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Bureau of Democracy, Human Rights and Labor Request for Grant Proposals: Human Rights and Democratization Initiatives in Countries With Significant Muslim Populations

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Information about this document as published in the Federal Register.

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SUMMARY:

The Office for the Promotion of Human Rights and Democracy of the Bureau of Democracy, Human Rights and Labor (DRL/PHD) announces an open competition for assistance awards. Organizations may submit grant proposals that focus on promotion of human rights, political participation, press freedom, rule of law, women's rights and civil society in countries with significant Muslim populations. The Bureau is particularly interested in proposals that focus on these issues in Pakistan, Central Asia, the Middle East and North Africa or Southeast Asia; however, DRL will consider proposals for projects in other countries/regions with significant Muslim populations.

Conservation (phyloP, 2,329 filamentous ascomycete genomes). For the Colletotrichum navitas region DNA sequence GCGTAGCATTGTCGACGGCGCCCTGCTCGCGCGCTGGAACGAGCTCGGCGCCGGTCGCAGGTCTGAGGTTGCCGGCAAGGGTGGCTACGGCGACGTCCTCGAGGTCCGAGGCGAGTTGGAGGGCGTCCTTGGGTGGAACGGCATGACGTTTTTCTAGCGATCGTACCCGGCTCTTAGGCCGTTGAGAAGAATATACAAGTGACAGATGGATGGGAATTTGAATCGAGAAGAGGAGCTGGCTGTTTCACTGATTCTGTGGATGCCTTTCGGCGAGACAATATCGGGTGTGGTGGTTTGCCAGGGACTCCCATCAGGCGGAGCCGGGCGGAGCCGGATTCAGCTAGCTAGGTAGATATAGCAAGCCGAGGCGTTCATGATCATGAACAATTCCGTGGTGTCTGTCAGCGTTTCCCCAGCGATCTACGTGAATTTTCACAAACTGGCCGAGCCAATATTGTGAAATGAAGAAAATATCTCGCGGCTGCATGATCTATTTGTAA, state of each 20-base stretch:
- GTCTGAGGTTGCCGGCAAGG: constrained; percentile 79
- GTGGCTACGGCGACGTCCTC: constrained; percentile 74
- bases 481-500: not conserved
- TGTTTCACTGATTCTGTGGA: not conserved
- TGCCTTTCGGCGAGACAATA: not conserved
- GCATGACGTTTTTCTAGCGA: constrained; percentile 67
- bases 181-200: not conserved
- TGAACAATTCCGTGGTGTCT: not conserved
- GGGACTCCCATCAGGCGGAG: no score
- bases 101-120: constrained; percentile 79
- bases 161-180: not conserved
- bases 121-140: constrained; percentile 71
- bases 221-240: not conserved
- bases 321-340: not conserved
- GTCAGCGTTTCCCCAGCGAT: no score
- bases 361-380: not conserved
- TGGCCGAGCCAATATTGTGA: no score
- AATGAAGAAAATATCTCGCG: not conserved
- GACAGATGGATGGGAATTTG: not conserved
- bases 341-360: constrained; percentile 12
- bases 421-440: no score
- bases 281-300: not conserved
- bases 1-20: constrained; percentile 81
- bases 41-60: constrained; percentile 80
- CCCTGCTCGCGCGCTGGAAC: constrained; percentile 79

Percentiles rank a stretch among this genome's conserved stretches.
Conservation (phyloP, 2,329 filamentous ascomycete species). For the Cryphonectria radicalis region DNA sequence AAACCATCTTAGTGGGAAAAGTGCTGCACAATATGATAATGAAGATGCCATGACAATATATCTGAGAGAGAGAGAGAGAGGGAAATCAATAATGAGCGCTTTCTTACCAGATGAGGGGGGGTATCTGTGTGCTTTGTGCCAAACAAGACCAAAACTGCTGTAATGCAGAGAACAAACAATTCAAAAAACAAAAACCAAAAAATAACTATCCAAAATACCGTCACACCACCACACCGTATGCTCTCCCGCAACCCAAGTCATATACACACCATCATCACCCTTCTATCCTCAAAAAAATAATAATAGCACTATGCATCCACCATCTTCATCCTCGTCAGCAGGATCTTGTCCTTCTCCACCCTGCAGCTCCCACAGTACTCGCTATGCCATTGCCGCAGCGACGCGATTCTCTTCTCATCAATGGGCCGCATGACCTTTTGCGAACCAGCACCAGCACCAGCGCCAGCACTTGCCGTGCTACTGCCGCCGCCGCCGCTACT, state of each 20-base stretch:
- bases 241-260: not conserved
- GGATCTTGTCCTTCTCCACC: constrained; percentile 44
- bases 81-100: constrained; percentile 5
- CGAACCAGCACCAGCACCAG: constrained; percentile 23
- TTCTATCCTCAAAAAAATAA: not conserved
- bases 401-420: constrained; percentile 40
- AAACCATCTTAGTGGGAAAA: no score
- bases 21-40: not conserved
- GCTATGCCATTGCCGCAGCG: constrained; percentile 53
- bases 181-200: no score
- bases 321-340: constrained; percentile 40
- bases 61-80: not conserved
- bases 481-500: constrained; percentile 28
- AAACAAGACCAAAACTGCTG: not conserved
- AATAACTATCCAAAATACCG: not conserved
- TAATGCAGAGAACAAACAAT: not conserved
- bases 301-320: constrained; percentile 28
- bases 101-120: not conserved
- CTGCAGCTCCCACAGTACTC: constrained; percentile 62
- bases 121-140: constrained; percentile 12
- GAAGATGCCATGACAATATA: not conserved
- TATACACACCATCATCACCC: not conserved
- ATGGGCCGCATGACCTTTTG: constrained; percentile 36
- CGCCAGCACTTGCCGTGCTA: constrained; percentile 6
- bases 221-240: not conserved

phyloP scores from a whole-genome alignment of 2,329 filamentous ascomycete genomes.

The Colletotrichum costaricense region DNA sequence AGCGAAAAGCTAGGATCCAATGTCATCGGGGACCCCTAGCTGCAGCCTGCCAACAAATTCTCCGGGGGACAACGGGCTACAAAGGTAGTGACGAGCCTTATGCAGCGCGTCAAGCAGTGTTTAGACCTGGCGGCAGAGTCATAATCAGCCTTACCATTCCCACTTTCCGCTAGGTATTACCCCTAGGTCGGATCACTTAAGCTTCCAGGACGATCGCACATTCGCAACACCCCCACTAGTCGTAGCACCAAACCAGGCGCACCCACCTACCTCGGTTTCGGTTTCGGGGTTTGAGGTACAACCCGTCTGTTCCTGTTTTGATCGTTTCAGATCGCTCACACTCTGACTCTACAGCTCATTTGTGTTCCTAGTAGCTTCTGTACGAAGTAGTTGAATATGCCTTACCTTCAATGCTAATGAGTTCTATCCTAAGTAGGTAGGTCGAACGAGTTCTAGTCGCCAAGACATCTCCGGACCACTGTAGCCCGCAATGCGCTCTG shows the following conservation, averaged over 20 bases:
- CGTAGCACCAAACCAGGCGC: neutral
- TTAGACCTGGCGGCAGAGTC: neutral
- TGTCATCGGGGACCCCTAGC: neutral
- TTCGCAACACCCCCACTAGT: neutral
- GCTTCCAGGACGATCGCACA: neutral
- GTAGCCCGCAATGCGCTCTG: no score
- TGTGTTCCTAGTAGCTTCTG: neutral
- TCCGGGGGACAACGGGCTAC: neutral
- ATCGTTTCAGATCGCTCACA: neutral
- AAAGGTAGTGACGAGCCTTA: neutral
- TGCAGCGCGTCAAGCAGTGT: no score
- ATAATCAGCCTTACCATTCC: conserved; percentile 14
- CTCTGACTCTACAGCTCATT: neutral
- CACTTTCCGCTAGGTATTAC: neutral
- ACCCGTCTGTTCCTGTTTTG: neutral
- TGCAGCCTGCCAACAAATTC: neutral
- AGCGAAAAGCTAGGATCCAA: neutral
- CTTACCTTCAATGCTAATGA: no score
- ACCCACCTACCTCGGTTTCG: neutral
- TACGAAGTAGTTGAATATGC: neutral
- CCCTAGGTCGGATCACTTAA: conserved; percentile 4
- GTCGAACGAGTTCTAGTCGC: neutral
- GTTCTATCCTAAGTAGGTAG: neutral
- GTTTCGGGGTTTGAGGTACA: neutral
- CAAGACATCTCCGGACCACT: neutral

Awards are contingent upon the availability of Fiscal Year 2004 funds. Up to $9,000,000 may be available under the Economic Support Fund for projects that address Bureau objectives in countries in the Muslim World. The Bureau anticipates awarding between 10-20 grants in amounts of $500,000-$1,000,000.

Pakistan

The Bureau of Democracy, Human Rights and Labor is interested in supporting projects in Pakistan which focus on the following activities:

1. Train and strengthen political parties;

2. Support Pakistan's judiciary, overall legal system and government institutions, including programs that promote efficiency, transparency and rule of law;